I love Ricky Nolasco.
I would also love if in five years, Ricky Nolasco isn’t even a consideration for being on this list.
Yet on the list of All-Time Miami Marlins sits Carlos Enrique Nolasco, the winningest pitcher in team history. Leading the franchise in total innings pitched, appearances, starts, and strikeouts, he was a lock for consideration.
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From 2006 to 2013, sparing that one injury shortened 2007 campaign, Nolasco was as consistent an option as they came for the Marlins. However, six of those eight efforts were worse than Tom Koehler‘s worst full season, and Koehler’s not exactly on the Mt. Rushmore of Miami’s all-time pitching greats. Although, it’s worth taking a moment to consider how many of these milestones Koehler might steal away from Nolasco if he spends another four seasons here.
But, as always, we digress. Back to Ricky.
Nolasco broke on to the Miami sports scene in 2006, playing Ringo to the quartet of Marlin rookie starting pitchers that made history that season by reaching double digits in the win column (Dontrelle Willis was the George Martin in this metaphor), posting a .500 record at 11-11. He would not have a losing season in which he played in more than five games until 2011, and would post double-digit wins every full season he played in Miami.
And again, it is that staying power that really locks him into the hearts and minds of Marlins fans. No starting pitcher in team lore comes close to just matching his perennial presence on the roster. You could argue Josh Johnson, but you’d also be overlooking a lot of injury time if you did; if it wasn’t 2007, Nolasco was available. For the longest time, it seemed to be fate that any game I attended would automatically include Nolasco pitching.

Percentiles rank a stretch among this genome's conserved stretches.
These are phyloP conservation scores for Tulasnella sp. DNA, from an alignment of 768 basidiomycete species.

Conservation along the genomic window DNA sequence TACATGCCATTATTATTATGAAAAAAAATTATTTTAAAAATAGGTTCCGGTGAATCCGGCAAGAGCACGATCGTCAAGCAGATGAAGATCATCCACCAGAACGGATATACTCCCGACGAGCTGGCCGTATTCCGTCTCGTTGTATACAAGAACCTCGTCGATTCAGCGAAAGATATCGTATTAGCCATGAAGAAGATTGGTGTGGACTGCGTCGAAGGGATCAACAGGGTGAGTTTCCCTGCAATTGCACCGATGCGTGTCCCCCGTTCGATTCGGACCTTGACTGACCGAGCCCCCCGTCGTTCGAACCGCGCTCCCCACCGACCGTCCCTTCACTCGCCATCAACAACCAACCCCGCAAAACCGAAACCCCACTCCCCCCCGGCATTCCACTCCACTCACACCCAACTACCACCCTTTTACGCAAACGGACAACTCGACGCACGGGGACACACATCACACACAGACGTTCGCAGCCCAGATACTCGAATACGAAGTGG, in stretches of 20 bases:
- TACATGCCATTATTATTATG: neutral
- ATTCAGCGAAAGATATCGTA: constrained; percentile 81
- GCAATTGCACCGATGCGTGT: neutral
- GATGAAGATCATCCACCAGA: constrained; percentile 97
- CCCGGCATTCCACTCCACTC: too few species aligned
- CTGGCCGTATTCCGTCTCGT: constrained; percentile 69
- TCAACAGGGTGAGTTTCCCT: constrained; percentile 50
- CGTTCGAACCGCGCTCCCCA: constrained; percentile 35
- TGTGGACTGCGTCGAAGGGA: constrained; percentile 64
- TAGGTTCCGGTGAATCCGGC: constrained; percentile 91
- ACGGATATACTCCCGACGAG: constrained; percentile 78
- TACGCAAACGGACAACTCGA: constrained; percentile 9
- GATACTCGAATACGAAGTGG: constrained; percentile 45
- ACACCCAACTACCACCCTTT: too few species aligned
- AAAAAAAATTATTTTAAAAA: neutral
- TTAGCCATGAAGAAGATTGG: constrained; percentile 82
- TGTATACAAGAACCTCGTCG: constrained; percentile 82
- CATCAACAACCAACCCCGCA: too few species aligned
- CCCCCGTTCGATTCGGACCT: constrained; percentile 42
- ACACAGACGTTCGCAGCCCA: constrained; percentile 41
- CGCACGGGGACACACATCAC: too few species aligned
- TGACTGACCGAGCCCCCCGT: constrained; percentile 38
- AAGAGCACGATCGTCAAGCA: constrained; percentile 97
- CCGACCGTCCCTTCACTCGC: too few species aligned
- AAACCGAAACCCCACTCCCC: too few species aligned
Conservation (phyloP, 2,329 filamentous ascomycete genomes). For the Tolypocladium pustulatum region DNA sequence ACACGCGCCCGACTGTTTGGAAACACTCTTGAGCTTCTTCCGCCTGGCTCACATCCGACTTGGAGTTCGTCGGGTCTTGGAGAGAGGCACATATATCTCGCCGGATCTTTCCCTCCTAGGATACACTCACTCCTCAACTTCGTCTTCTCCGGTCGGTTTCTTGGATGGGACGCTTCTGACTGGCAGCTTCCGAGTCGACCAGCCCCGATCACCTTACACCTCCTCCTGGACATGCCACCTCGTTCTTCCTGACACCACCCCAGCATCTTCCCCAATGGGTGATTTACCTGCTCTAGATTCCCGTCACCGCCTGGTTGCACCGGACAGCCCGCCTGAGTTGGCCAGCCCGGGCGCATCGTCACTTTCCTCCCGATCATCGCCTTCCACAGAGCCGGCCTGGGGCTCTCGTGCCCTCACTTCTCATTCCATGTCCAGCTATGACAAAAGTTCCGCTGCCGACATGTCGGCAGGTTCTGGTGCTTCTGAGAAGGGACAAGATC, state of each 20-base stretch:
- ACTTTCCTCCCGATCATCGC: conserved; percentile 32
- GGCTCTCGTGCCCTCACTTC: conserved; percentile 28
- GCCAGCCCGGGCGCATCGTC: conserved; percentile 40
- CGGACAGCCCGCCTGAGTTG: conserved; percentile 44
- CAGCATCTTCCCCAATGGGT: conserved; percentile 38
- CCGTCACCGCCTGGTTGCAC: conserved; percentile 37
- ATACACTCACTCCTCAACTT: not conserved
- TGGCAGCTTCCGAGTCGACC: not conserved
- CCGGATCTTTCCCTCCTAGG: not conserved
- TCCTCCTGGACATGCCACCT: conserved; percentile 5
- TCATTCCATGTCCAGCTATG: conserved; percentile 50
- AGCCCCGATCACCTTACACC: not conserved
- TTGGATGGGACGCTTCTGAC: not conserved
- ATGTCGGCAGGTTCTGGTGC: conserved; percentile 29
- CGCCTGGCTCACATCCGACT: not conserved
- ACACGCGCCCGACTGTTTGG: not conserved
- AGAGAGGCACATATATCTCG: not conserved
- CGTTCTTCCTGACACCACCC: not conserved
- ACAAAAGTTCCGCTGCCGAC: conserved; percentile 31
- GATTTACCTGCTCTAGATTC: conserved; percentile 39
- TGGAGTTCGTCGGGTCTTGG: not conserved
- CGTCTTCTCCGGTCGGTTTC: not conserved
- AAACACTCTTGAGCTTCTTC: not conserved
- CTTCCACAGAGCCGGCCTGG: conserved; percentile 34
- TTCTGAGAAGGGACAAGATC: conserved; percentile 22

Here you see another Nolasco sighting, this time on the other side of the country.
Seriously, it was painful. Think I caught Josh Johnson twice, Henderson Alvarez once, and have yet to be in attendance for a Jose Fernandez outing. Now this is partly due to my status as an out-of-state Fish Fan. But there has also just been a lot of Nolasco to go around.
Of course, it was also successful. With a career mark of 81-72 as a Marlin, which included nine shutouts, he enjoys a 13-game cushion over his next closest challenger in Willis, whom he passed for the record in May of 2012. While in terms of ERA, Koehler has been more effective, Nolasco has him cold at locking down and lucking into W’s. Koehler is closing in on the halfway mark of Ricky’s career GS and IP marks as a Marlin, but has only won 26 games – far off pace, but also the active leader in wins for the ballclub.
And there you have it. No. 47 might not warrant a much better ranking than the one on his jersey for many clubs, but for a young franchise that has seen a flurry of roster turnover in its history, he’s Top 20 material to us.